I am interested in life-span development and see individuals from age 12 upward (I do not have the resources to see young children in my office, but they may be included as part of family therapy depending on the circumstances).
Anxiety and depression are the most common reasons individuals seek treatment. Sometimes these problems are situational and resolve fairly quickly; other times they are long-standing and may be associated with other issues, such as trauma, stress, health problems, and/or relationship problems.
Sometimes the nature of the ‘problem’ is not easily defined; a person may have a sense of un-ease or discomfort with themselves or their situation, or be facing major life choices, and need a sounding board.
My first goal when working with individuals is to establish a reciprocal relationship wherein the client feels heard, respected, and free to voice thoughts, feelings, concerns, desires, questions, etc. I try to tailor my interventions to the client’s needs; for instance some people have no idea where to start or what to say, and with these people I provide more structure and guidance. Some people are quite clear about what they want, in which case I am willing to follow their lead.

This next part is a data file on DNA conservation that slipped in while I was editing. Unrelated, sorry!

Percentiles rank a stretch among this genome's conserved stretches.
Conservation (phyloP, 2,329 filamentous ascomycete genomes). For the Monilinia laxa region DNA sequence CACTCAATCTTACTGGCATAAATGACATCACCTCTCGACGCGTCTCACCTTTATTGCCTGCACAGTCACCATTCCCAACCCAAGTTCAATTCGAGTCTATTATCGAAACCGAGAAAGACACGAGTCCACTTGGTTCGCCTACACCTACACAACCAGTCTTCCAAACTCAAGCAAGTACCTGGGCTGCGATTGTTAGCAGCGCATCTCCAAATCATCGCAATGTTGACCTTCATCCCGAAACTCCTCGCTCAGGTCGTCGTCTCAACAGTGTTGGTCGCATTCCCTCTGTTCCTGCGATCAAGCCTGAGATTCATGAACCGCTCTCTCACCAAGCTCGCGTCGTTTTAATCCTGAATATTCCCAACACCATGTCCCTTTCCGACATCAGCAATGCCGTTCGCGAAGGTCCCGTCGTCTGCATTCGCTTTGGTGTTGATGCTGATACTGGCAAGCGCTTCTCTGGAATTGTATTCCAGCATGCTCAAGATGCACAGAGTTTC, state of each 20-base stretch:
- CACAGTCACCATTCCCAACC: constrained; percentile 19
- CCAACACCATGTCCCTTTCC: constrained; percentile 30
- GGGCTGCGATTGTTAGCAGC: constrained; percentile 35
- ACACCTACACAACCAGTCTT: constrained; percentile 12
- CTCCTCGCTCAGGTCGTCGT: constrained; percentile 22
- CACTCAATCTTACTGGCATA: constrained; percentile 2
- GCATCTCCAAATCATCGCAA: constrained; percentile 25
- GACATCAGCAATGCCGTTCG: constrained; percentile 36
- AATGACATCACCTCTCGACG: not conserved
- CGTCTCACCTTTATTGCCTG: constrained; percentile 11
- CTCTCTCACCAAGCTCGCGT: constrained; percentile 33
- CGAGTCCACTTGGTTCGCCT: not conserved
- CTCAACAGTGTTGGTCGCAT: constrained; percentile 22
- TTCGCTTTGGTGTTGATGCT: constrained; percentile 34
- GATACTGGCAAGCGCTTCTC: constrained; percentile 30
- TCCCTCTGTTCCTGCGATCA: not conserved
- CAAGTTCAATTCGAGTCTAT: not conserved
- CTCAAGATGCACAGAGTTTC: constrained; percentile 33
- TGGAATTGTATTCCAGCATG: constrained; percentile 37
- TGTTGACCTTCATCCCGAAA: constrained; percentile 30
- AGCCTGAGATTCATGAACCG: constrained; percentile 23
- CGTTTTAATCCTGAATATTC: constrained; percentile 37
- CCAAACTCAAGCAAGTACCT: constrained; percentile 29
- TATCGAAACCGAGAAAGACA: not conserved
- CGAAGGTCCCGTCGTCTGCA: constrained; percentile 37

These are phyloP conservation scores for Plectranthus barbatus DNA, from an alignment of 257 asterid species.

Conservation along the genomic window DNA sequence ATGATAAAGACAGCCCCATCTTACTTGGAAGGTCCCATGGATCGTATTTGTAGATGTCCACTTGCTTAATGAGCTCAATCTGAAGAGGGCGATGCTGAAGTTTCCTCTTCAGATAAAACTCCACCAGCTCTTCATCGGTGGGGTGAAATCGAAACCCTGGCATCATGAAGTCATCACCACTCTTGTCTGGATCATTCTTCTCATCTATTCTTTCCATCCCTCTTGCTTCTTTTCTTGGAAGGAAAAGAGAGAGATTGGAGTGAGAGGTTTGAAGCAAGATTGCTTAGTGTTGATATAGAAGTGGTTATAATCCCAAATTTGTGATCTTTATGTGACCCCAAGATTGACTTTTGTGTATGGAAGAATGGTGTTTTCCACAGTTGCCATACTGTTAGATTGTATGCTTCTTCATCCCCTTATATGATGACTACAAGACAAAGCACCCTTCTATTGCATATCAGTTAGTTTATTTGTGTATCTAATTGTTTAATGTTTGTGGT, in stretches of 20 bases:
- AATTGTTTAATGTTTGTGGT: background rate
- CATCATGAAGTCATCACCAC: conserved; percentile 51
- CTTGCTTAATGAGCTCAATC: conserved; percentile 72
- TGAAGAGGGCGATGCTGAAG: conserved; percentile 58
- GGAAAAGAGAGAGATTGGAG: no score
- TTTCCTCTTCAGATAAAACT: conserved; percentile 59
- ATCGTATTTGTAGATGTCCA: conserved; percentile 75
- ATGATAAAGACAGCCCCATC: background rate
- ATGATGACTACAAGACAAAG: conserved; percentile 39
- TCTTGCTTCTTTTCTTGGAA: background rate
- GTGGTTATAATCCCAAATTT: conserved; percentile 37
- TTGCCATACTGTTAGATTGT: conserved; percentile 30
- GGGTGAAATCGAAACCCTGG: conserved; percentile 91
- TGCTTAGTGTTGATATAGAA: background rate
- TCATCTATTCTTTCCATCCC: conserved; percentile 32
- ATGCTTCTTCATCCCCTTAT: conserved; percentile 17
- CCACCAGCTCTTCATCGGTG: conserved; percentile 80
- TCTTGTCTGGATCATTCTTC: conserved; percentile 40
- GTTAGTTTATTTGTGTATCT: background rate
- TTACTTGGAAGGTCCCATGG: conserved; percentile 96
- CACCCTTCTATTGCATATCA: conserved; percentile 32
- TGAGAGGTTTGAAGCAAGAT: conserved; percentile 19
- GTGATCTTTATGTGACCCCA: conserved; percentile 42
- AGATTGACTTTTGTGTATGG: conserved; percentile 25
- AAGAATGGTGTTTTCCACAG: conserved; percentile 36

Attuned listening is the foundation of all good therapeutic interventions, and the cornerstone of my practice. Some of the other methods that inform my practice follow. The incorporation of any of these methods into a person’s therapy plan is always negotiable.
CBT is the most highly recommended treatment for depression and anxiety. As the title suggests, there is a focus on changing cognitions (replacing negative self-talk with positive self-talk) as well as on modifying behavior (e.g. relaxation training). CBT has been shown to be at least as effective as anti-depressants, and to have a more lasting effect. It works best when clients are willing to do small homework assignments between sessions.
Mindfulness and Meditation
My focus here is based on the idea that an integrated mind is a healthy mind. MRI studies show that people can actually build new neural circuits during meditation, and my experience (personally and professionally) tells me that the ability to slow down and be ‘mindful’ helps people cope with just about everything in a more functional way.
Everyone has multiple stories to tell about themselves, and how we tell our stories affects how we live our lives. I love to explore with people ways to tell their stories that help them make sense of their lives, and to move into living new stories with purpose, esteem, and joy.